Playwrighting: Where Do I Begin?
Writing a play is a little different from writing a short story. A short story is complete in and of itself, while a play script is just the blueprint for a production. We'll get more into what that means later. Now, it's time to start!
...but what to write play about?
On my first day of playwrighting class in ollege, the prof made us write a list of every human being we'd ever known or met, however briefly, in our lives. He made us write non stop for 15 minutes, so these lists were very long. Then he told us to look over that list and identify a person on the list who had a very strong need. " Someone on this list needs to get something that they cannot survive happily without." Picking the person and identifying their need became the basis for our first plays.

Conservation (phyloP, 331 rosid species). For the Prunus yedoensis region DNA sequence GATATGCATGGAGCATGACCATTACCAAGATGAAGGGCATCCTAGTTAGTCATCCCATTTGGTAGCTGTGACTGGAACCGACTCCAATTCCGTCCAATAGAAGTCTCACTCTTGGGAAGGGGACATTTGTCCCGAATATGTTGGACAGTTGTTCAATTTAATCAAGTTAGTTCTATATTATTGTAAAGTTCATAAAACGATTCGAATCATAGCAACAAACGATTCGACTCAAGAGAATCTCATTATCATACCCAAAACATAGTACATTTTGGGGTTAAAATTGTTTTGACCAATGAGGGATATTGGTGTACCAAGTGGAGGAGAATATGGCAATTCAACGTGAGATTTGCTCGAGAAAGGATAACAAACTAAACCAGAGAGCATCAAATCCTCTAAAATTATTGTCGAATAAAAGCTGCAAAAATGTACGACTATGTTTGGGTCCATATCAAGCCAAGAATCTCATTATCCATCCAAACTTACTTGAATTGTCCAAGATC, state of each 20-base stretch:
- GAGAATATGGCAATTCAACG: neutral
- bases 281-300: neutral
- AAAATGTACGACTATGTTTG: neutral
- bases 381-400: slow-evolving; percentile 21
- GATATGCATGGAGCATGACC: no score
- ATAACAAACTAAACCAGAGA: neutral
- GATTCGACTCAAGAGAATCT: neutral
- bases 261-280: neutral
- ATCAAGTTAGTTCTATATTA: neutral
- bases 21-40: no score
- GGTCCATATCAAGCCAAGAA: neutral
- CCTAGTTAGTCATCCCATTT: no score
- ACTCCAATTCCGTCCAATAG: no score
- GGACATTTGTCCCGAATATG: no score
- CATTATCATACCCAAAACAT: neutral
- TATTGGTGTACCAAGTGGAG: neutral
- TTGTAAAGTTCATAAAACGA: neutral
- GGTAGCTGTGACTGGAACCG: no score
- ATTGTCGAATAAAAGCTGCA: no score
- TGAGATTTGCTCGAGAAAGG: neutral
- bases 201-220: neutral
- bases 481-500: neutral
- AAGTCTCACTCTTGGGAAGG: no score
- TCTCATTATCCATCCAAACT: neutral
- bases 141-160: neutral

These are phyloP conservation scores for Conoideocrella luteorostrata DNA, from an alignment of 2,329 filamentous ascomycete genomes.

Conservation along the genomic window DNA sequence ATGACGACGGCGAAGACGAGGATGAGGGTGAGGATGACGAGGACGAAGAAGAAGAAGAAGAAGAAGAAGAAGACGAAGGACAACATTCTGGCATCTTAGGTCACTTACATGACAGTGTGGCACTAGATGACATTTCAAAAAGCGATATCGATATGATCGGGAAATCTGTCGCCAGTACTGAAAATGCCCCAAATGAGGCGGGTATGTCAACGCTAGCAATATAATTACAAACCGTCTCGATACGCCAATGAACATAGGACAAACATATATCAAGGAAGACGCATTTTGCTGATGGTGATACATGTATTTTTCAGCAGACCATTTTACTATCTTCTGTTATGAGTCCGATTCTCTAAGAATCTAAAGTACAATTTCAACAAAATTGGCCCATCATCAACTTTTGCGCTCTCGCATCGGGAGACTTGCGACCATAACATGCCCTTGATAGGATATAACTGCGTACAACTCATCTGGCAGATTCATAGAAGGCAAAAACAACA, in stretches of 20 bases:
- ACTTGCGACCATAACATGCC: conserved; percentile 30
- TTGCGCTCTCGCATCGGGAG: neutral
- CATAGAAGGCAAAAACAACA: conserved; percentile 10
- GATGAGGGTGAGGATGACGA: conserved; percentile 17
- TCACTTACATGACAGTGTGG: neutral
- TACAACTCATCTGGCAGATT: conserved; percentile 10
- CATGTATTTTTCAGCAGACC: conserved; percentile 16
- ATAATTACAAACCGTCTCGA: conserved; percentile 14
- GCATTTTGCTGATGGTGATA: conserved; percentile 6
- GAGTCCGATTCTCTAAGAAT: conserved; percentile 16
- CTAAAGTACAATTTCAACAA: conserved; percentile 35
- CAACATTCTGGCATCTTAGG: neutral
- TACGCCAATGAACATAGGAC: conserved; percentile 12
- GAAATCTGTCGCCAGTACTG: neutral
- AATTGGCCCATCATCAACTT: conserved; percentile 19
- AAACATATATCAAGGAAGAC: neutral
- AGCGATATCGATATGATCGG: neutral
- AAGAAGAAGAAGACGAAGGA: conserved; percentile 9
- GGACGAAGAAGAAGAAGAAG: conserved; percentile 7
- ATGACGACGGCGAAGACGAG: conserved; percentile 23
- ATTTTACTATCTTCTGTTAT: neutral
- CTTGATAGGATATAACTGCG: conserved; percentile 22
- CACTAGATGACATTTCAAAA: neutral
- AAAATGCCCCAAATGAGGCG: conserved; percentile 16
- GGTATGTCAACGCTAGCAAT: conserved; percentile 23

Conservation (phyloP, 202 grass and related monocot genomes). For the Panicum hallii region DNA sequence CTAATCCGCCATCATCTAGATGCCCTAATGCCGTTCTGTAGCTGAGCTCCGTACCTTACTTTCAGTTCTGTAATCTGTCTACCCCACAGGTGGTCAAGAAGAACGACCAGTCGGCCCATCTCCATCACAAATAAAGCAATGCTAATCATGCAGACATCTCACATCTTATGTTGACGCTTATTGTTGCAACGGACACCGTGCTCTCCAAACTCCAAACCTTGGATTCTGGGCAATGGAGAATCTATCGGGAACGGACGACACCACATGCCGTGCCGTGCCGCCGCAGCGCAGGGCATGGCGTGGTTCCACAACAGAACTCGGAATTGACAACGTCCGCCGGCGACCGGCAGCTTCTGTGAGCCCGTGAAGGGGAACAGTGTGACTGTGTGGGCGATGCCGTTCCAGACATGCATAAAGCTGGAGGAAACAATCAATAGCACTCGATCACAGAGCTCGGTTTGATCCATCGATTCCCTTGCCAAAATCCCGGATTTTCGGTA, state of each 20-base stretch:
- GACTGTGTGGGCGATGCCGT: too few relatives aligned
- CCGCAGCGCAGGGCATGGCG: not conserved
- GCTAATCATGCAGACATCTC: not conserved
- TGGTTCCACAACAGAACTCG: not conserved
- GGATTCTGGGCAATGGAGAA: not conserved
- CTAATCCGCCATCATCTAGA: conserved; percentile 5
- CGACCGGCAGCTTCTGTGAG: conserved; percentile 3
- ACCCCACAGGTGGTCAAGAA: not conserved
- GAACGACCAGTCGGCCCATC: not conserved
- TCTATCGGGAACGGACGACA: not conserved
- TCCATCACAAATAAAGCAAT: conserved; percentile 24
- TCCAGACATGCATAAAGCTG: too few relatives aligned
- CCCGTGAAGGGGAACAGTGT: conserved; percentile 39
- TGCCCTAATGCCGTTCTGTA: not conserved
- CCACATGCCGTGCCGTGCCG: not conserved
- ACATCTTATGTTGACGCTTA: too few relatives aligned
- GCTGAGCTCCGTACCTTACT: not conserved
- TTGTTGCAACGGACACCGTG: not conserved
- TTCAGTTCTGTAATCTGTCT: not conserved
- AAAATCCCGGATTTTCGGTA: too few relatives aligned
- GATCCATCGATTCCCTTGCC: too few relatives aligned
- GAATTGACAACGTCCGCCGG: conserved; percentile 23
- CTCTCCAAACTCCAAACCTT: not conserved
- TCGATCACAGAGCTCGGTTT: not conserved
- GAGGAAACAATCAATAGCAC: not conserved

If you want to write a play that works as a blueprint for a compelling production, you have to write a protagonist with a strong need for something. You don't have to pull from your own life, (although it's often easier to start that way) but you do need to figure out what your main character is trying to get.
I worked for a bunch of years as a judge for a high school one-act play competition in South Carolina, and te thing that crippled most of the plays was that no one needed anything. People were content to talk about stuff, but no one was doing anything. Those of you who took part in the Improv Intensive Training will reemember how many of our scenes stalled because peopl were talking about stuff, but no one was doing anything.
The second step will be to work out who/what is getting in the protagonists' way. Some writers like to work these two aspects together, others will be happier just starting by generating a character with a compelling need for a specific thing. (Does not have to be an object; could be a person, metaphysical, etc.)
Start with a character and a need. The play will follow.